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Is a week long in politics?

3 Jun 2024
Read: 4 min

In the build up to polling day, George Campkin of the Lansons Public Affairs team puts the campaigning approach of the main parties under the micrscope.

George campkin
George Campkin
Senior Account Executive
Political Capital

Possibly the most cliché line used in political commentary is Harold Wilson’s pithy observation that “a week is a long time in politics”. You’ve probably heard this line far too many times in the past few days as Westminster watchers note the end of the first full week of the election campaign.

While lots has happened since Sunak’s rain-drenched address to the nation last Wednesday, it also feels like not much has changed. Sunak was looking to use the ‘element of surprise’ to launch the campaign, a curious tactic which caught his own MPs off guard (with Steve Baker now campaigning from his summer holiday in Greece) and left Labour seemingly unphased as it hit the ground running in the first days of the campaign.

The Conservatives’ first week

Since the launch, time has moved fast in Tory-land. The list of announcements they have made in the first week of campaigning includes: national service for all 18-year-olds; a state pension triple lock plus; a crackdown on ‘mickey mouse’ university degrees; and 100,000 more apprenticeships a year. A big new policy almost every day is how the Tories hope to gain media coverage and public attention. This – combined with Sunak sticking mainly to grassroots rallies and travelling on sleeper trains – is designed to paint Sunak as the scrappy underdog, coming out swinging.

Of course, despite Sunak’s polling deficit, he’s not really the underdog – he’s the incumbent. The Conservatives have been in power for 14 years and some will be wondering why this is the first they’ve heard of the Tories wanting national service or a clampdown on university degrees. However, Sunak is nonetheless attempting to pitch himself as the outsider with the ideas.

Labour’s first week

Meanwhile, in the red corner, time has moved rather slower. Starmer and Reeves, while obsessed with the single word, “change”, have been more concerned with reassuring voters about what they won’t do, rather than explaining what they will do.

On Sunday, Reeves assured voters that there would be no national insurance or income tax rises during the next Parliament. On Tuesday, she reiterated that corporation tax will stay at its current rate, and ruled out a Summer Budget. On Wednesday, Reeves then explained there would be no VAT rise, while Darren Jones (the Shadow Chief Secretary to the Treasury) added that there would be no wealth taxes. Lots of announcements about a lack of announcements to come.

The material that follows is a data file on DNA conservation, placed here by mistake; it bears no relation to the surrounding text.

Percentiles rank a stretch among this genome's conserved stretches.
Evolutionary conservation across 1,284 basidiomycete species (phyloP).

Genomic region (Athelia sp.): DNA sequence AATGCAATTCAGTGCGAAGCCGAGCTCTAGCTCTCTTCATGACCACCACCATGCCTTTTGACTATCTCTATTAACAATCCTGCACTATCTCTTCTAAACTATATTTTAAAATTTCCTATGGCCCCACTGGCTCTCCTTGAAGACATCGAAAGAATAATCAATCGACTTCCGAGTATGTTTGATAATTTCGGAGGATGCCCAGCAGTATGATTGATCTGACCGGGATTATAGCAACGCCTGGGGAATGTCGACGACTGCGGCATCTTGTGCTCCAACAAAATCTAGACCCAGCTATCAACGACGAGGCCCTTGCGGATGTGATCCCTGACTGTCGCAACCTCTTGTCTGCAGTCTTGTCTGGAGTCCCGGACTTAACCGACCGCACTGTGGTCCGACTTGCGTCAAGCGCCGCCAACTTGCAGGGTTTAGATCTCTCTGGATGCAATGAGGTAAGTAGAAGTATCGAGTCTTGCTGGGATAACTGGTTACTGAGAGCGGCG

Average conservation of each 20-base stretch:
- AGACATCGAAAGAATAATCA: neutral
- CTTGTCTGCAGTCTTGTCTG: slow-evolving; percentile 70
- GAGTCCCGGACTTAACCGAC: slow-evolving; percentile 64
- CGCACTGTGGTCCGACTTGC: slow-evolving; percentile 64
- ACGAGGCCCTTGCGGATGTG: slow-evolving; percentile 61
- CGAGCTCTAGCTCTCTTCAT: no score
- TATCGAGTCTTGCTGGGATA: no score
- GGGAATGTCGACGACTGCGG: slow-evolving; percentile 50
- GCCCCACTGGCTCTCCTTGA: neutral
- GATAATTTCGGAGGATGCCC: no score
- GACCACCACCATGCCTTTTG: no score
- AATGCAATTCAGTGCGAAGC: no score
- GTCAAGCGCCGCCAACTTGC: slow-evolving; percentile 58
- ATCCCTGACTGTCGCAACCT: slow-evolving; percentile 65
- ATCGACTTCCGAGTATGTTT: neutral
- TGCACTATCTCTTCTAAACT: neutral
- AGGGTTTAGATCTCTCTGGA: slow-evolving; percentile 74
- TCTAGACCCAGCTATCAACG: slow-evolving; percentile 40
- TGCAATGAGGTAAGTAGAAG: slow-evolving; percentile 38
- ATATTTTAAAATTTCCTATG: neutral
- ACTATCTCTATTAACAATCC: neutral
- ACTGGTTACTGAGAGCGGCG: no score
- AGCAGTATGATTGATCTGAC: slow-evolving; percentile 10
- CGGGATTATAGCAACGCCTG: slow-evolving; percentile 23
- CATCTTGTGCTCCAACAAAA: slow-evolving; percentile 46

Meanwhile, Starmer has re-stated previous Labour pledges to bring in more police officers, hit the NHS waiting time target within 5 years, and create a publicly owned energy company called GB Energy.

What’s the strategy?

This all makes it look like the Conservatives are taking an aggressive stance, acting as though they have nothing to lose, while Labour is sticking with its notorious ‘ming vase strategy’, avoiding risk at almost all cost so their poll lead doesn’t drop and smash (with the vase looking a little more vulnerable following Angela Rayner’s comments yesterday about reinstating Diane Abbott as a Labour candidate). The polls certainly seem to make this strategy look sensible, with the Conservatives as far as 27 points behind Labour in polls released this week (despite one poll perking up Tories earlier this week after it put the Tories 12 points behind Labour).

While the general picture of Sunak on the offensive and Starmer on the defensive is broadly right, it’s not the whole story. Just looking at the theme of the policy announcements made in the first week of the campaign – more money for pensioners, but national service and fewer university courses for the young – tells you that Sunak has given up on the younger half the population. This is perhaps unsurprising given the Tories are polling at just 8% with under-50s.

Sunak is aiming to shore up the classic, pre-Boris Johnson, Tory base – appealing to potential Reform Party voters while shifting focus away from those who have already moved over to Labour. Sunak needs to make more noise than Starmer as he has a task to pull back voters who are currently indicating they would back Reform, but by no means is he on the offense in any broader sense. He is instead trying to protect the core Conservative coalition and hoping for the best.

Both parties are therefore – in different ways – on the defensive; the Conservatives eyeing up their staple diet of voters, while Labour tries to protect its newfound coalition in the centerground. However, with the first Sunak-Starmer head-to-head debate coming next Tuesday (9pm on ITV), as we embark on week two of the campaign the party leaders will surely be sharpening their knives.


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